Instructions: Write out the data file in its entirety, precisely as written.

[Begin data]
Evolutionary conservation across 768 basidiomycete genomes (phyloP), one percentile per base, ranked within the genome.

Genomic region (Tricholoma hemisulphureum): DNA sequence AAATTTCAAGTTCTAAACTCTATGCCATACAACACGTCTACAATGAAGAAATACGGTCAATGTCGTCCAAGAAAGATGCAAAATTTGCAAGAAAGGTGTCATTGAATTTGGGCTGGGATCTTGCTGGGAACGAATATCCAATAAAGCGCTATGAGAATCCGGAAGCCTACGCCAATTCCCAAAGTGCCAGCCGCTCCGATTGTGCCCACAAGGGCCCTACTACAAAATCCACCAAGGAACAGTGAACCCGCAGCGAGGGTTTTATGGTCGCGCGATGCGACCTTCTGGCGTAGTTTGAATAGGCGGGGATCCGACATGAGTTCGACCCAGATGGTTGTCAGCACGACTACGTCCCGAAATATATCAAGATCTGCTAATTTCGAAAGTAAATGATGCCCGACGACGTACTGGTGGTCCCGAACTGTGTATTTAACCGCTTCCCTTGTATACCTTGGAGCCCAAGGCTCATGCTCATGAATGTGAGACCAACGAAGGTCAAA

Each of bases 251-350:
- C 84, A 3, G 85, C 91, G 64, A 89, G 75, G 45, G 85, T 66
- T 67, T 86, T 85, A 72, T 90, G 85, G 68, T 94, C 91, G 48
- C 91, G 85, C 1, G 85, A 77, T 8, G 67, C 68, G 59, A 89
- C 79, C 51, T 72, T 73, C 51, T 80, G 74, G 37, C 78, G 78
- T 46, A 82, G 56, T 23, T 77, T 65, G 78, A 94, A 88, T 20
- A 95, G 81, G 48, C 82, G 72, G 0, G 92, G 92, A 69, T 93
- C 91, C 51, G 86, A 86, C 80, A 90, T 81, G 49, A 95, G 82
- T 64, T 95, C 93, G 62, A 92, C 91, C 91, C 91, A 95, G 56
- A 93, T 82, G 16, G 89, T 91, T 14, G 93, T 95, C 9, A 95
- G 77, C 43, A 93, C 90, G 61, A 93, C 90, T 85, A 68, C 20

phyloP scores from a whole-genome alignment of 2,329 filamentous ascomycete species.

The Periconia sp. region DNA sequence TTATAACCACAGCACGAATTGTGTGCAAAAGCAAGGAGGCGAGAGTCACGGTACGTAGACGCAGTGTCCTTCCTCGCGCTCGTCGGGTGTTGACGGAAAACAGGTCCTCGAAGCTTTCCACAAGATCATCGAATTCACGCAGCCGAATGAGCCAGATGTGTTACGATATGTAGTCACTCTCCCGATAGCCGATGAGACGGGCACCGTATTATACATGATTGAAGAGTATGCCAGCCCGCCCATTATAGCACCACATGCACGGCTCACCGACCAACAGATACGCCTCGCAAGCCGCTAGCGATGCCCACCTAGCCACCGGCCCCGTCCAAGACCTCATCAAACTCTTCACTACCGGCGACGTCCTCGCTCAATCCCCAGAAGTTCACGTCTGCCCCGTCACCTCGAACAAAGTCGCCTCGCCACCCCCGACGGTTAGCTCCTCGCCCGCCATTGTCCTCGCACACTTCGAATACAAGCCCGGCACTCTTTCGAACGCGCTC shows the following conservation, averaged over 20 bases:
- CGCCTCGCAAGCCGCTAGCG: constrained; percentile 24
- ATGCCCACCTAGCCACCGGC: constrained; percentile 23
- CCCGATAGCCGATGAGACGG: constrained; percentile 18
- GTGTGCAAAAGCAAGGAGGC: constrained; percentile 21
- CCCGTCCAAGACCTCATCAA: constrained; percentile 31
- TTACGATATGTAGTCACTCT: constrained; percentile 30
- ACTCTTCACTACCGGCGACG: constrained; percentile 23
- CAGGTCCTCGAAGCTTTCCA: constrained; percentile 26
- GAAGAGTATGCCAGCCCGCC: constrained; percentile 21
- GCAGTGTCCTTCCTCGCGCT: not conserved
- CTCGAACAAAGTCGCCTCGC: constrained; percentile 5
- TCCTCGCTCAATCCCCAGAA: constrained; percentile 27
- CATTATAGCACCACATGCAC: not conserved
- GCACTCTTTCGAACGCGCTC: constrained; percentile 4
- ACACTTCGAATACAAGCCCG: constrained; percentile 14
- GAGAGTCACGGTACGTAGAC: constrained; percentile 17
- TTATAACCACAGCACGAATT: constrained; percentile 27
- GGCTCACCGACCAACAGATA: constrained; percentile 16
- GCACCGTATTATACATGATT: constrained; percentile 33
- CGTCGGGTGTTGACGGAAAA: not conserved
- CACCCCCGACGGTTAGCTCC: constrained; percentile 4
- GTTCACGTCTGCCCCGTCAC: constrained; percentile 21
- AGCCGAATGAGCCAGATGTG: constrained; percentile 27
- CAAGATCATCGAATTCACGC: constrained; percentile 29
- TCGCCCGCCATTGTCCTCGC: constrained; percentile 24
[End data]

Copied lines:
Evolutionary conservation across 768 basidiomycete genomes (phyloP), one percentile per base, ranked within the genome.

Genomic region (Tricholoma hemisulphureum): DNA sequence AAATTTCAAGTTCTAAACTCTATGCCATACAACACGTCTACAATGAAGAAATACGGTCAATGTCGTCCAAGAAAGATGCAAAATTTGCAAGAAAGGTGTCATTGAATTTGGGCTGGGATCTTGCTGGGAACGAATATCCAATAAAGCGCTATGAGAATCCGGAAGCCTACGCCAATTCCCAAAGTGCCAGCCGCTCCGATTGTGCCCACAAGGGCCCTACTACAAAATCCACCAAGGAACAGTGAACCCGCAGCGAGGGTTTTATGGTCGCGCGATGCGACCTTCTGGCGTAGTTTGAATAGGCGGGGATCCGACATGAGTTCGACCCAGATGGTTGTCAGCACGACTACGTCCCGAAATATATCAAGATCTGCTAATTTCGAAAGTAAATGATGCCCGACGACGTACTGGTGGTCCCGAACTGTGTATTTAACCGCTTCCCTTGTATACCTTGGAGCCCAAGGCTCATGCTCATGAATGTGAGACCAACGAAGGTCAAA

Each of bases 251-350:
- C 84, A 3, G 85, C 91, G 64, A 89, G 75, G 45, G 85, T 66
- T 67, T 86, T 85, A 72, T 90, G 85, G 68, T 94, C 91, G 48
- C 91, G 85, C 1, G 85, A 77, T 8, G 67, C 68, G 59, A 89
- C 79, C 51, T 72, T 73, C 51, T 80, G 74, G 37, C 78, G 78
- T 46, A 82, G 56, T 23, T 77, T 65, G 78, A 94, A 88, T 20
- A 95, G 81, G 48, C 82, G 72, G 0, G 92, G 92, A 69, T 93
- C 91, C 51, G 86, A 86, C 80, A 90, T 81, G 49, A 95, G 82
- T 64, T 95, C 93, G 62, A 92, C 91, C 91, C 91, A 95, G 56
- A 93, T 82, G 16, G 89, T 91, T 14, G 93, T 95, C 9, A 95
- G 77, C 43, A 93, C 90, G 61, A 93, C 90, T 85, A 68, C 20

phyloP scores from a whole-genome alignment of 2,329 filamentous ascomycete species.

The Periconia sp. region DNA sequence TTATAACCACAGCACGAATTGTGTGCAAAAGCAAGGAGGCGAGAGTCACGGTACGTAGACGCAGTGTCCTTCCTCGCGCTCGTCGGGTGTTGACGGAAAACAGGTCCTCGAAGCTTTCCACAAGATCATCGAATTCACGCAGCCGAATGAGCCAGATGTGTTACGATATGTAGTCACTCTCCCGATAGCCGATGAGACGGGCACCGTATTATACATGATTGAAGAGTATGCCAGCCCGCCCATTATAGCACCACATGCACGGCTCACCGACCAACAGATACGCCTCGCAAGCCGCTAGCGATGCCCACCTAGCCACCGGCCCCGTCCAAGACCTCATCAAACTCTTCACTACCGGCGACGTCCTCGCTCAATCCCCAGAAGTTCACGTCTGCCCCGTCACCTCGAACAAAGTCGCCTCGCCACCCCCGACGGTTAGCTCCTCGCCCGCCATTGTCCTCGCACACTTCGAATACAAGCCCGGCACTCTTTCGAACGCGCTC shows the following conservation, averaged over 20 bases:
- CGCCTCGCAAGCCGCTAGCG: constrained; percentile 24
- ATGCCCACCTAGCCACCGGC: constrained; percentile 23
- CCCGATAGCCGATGAGACGG: constrained; percentile 18
- GTGTGCAAAAGCAAGGAGGC: constrained; percentile 21
- CCCGTCCAAGACCTCATCAA: constrained; percentile 31
- TTACGATATGTAGTCACTCT: constrained; percentile 30
- ACTCTTCACTACCGGCGACG: constrained; percentile 23
- CAGGTCCTCGAAGCTTTCCA: constrained; percentile 26
- GAAGAGTATGCCAGCCCGCC: constrained; percentile 21
- GCAGTGTCCTTCCTCGCGCT: not conserved
- CTCGAACAAAGTCGCCTCGC: constrained; percentile 5
- TCCTCGCTCAATCCCCAGAA: constrained; percentile 27
- CATTATAGCACCACATGCAC: not conserved
- GCACTCTTTCGAACGCGCTC: constrained; percentile 4
- ACACTTCGAATACAAGCCCG: constrained; percentile 14
- GAGAGTCACGGTACGTAGAC: constrained; percentile 17
- TTATAACCACAGCACGAATT: constrained; percentile 27
- GGCTCACCGACCAACAGATA: constrained; percentile 16
- GCACCGTATTATACATGATT: constrained; percentile 33
- CGTCGGGTGTTGACGGAAAA: not conserved
- CACCCCCGACGGTTAGCTCC: constrained; percentile 4
- GTTCACGTCTGCCCCGTCAC: constrained; percentile 21
- AGCCGAATGAGCCAGATGTG: constrained; percentile 27
- CAAGATCATCGAATTCACGC: constrained; percentile 29
- TCGCCCGCCATTGTCCTCGC: constrained; percentile 24